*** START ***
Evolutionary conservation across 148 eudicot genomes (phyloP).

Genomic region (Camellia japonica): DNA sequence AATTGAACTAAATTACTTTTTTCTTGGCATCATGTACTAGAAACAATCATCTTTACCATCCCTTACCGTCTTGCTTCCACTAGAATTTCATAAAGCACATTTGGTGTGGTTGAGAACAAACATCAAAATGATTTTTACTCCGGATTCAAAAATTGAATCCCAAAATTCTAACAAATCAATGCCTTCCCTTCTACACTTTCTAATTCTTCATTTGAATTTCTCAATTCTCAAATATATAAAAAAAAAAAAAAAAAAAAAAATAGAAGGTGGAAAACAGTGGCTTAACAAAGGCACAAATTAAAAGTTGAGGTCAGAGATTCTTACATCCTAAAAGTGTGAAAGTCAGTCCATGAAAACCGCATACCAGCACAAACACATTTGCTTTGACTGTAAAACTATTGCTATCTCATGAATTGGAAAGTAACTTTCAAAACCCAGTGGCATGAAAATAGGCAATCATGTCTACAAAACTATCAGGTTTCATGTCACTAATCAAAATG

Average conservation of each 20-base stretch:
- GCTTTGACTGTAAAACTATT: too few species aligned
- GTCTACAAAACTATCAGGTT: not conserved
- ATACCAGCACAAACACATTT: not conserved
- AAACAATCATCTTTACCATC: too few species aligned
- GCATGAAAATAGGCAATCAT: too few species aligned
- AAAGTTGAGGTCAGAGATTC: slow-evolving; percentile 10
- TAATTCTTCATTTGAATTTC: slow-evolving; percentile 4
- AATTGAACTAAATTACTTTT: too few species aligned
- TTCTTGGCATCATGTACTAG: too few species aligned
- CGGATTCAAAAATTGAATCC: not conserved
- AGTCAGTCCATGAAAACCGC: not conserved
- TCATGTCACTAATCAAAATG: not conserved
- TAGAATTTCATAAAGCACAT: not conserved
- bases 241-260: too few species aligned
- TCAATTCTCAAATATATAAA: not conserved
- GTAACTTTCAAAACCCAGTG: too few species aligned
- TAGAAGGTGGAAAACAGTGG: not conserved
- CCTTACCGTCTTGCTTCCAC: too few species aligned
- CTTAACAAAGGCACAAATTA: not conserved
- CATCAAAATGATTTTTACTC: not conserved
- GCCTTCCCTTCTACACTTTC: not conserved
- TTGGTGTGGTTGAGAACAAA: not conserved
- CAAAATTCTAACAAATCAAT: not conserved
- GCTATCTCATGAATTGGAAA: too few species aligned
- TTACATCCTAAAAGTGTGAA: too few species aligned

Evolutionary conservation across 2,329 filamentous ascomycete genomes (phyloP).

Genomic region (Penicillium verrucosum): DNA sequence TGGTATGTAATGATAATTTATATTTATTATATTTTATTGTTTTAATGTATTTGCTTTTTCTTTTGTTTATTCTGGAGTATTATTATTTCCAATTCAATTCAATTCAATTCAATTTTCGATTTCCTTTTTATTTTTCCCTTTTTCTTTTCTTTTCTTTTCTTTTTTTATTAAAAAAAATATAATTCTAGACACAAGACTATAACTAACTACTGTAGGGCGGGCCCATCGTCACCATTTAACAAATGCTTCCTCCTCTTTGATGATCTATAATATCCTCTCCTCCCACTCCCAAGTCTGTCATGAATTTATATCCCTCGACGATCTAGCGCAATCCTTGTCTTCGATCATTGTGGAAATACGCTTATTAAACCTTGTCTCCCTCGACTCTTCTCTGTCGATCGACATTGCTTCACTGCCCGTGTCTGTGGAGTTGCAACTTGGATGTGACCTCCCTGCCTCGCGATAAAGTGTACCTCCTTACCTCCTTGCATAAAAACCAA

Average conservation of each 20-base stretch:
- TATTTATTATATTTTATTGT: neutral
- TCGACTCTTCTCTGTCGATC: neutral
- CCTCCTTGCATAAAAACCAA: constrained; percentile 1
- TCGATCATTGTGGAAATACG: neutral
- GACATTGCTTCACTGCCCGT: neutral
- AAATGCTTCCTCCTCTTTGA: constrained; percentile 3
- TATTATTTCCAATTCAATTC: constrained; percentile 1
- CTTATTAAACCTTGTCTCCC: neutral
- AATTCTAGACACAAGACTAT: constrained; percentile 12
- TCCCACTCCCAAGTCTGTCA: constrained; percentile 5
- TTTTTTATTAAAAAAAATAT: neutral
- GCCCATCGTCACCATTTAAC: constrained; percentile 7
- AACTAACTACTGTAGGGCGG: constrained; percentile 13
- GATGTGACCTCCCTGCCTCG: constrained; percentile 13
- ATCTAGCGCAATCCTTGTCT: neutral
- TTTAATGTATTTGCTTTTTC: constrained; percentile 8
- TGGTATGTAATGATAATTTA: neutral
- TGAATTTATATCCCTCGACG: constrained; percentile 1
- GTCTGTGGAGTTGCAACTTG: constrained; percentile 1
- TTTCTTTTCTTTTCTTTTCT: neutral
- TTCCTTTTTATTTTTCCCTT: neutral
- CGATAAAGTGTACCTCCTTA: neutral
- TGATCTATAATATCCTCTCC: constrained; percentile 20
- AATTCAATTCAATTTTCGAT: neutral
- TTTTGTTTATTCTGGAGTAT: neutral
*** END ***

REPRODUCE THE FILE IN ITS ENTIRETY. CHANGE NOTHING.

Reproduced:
Evolutionary conservation across 148 eudicot genomes (phyloP).

Genomic region (Camellia japonica): DNA sequence AATTGAACTAAATTACTTTTTTCTTGGCATCATGTACTAGAAACAATCATCTTTACCATCCCTTACCGTCTTGCTTCCACTAGAATTTCATAAAGCACATTTGGTGTGGTTGAGAACAAACATCAAAATGATTTTTACTCCGGATTCAAAAATTGAATCCCAAAATTCTAACAAATCAATGCCTTCCCTTCTACACTTTCTAATTCTTCATTTGAATTTCTCAATTCTCAAATATATAAAAAAAAAAAAAAAAAAAAAAATAGAAGGTGGAAAACAGTGGCTTAACAAAGGCACAAATTAAAAGTTGAGGTCAGAGATTCTTACATCCTAAAAGTGTGAAAGTCAGTCCATGAAAACCGCATACCAGCACAAACACATTTGCTTTGACTGTAAAACTATTGCTATCTCATGAATTGGAAAGTAACTTTCAAAACCCAGTGGCATGAAAATAGGCAATCATGTCTACAAAACTATCAGGTTTCATGTCACTAATCAAAATG

Average conservation of each 20-base stretch:
- GCTTTGACTGTAAAACTATT: too few species aligned
- GTCTACAAAACTATCAGGTT: not conserved
- ATACCAGCACAAACACATTT: not conserved
- AAACAATCATCTTTACCATC: too few species aligned
- GCATGAAAATAGGCAATCAT: too few species aligned
- AAAGTTGAGGTCAGAGATTC: slow-evolving; percentile 10
- TAATTCTTCATTTGAATTTC: slow-evolving; percentile 4
- AATTGAACTAAATTACTTTT: too few species aligned
- TTCTTGGCATCATGTACTAG: too few species aligned
- CGGATTCAAAAATTGAATCC: not conserved
- AGTCAGTCCATGAAAACCGC: not conserved
- TCATGTCACTAATCAAAATG: not conserved
- TAGAATTTCATAAAGCACAT: not conserved
- bases 241-260: too few species aligned
- TCAATTCTCAAATATATAAA: not conserved
- GTAACTTTCAAAACCCAGTG: too few species aligned
- TAGAAGGTGGAAAACAGTGG: not conserved
- CCTTACCGTCTTGCTTCCAC: too few species aligned
- CTTAACAAAGGCACAAATTA: not conserved
- CATCAAAATGATTTTTACTC: not conserved
- GCCTTCCCTTCTACACTTTC: not conserved
- TTGGTGTGGTTGAGAACAAA: not conserved
- CAAAATTCTAACAAATCAAT: not conserved
- GCTATCTCATGAATTGGAAA: too few species aligned
- TTACATCCTAAAAGTGTGAA: too few species aligned

Evolutionary conservation across 2,329 filamentous ascomycete genomes (phyloP).

Genomic region (Penicillium verrucosum): DNA sequence TGGTATGTAATGATAATTTATATTTATTATATTTTATTGTTTTAATGTATTTGCTTTTTCTTTTGTTTATTCTGGAGTATTATTATTTCCAATTCAATTCAATTCAATTCAATTTTCGATTTCCTTTTTATTTTTCCCTTTTTCTTTTCTTTTCTTTTCTTTTTTTATTAAAAAAAATATAATTCTAGACACAAGACTATAACTAACTACTGTAGGGCGGGCCCATCGTCACCATTTAACAAATGCTTCCTCCTCTTTGATGATCTATAATATCCTCTCCTCCCACTCCCAAGTCTGTCATGAATTTATATCCCTCGACGATCTAGCGCAATCCTTGTCTTCGATCATTGTGGAAATACGCTTATTAAACCTTGTCTCCCTCGACTCTTCTCTGTCGATCGACATTGCTTCACTGCCCGTGTCTGTGGAGTTGCAACTTGGATGTGACCTCCCTGCCTCGCGATAAAGTGTACCTCCTTACCTCCTTGCATAAAAACCAA

Average conservation of each 20-base stretch:
- TATTTATTATATTTTATTGT: neutral
- TCGACTCTTCTCTGTCGATC: neutral
- CCTCCTTGCATAAAAACCAA: constrained; percentile 1
- TCGATCATTGTGGAAATACG: neutral
- GACATTGCTTCACTGCCCGT: neutral
- AAATGCTTCCTCCTCTTTGA: constrained; percentile 3
- TATTATTTCCAATTCAATTC: constrained; percentile 1
- CTTATTAAACCTTGTCTCCC: neutral
- AATTCTAGACACAAGACTAT: constrained; percentile 12
- TCCCACTCCCAAGTCTGTCA: constrained; percentile 5
- TTTTTTATTAAAAAAAATAT: neutral
- GCCCATCGTCACCATTTAAC: constrained; percentile 7
- AACTAACTACTGTAGGGCGG: constrained; percentile 13
- GATGTGACCTCCCTGCCTCG: constrained; percentile 13
- ATCTAGCGCAATCCTTGTCT: neutral
- TTTAATGTATTTGCTTTTTC: constrained; percentile 8
- TGGTATGTAATGATAATTTA: neutral
- TGAATTTATATCCCTCGACG: constrained; percentile 1
- GTCTGTGGAGTTGCAACTTG: constrained; percentile 1
- TTTCTTTTCTTTTCTTTTCT: neutral
- TTCCTTTTTATTTTTCCCTT: neutral
- CGATAAAGTGTACCTCCTTA: neutral
- TGATCTATAATATCCTCTCC: constrained; percentile 20
- AATTCAATTCAATTTTCGAT: neutral
- TTTTGTTTATTCTGGAGTAT: neutral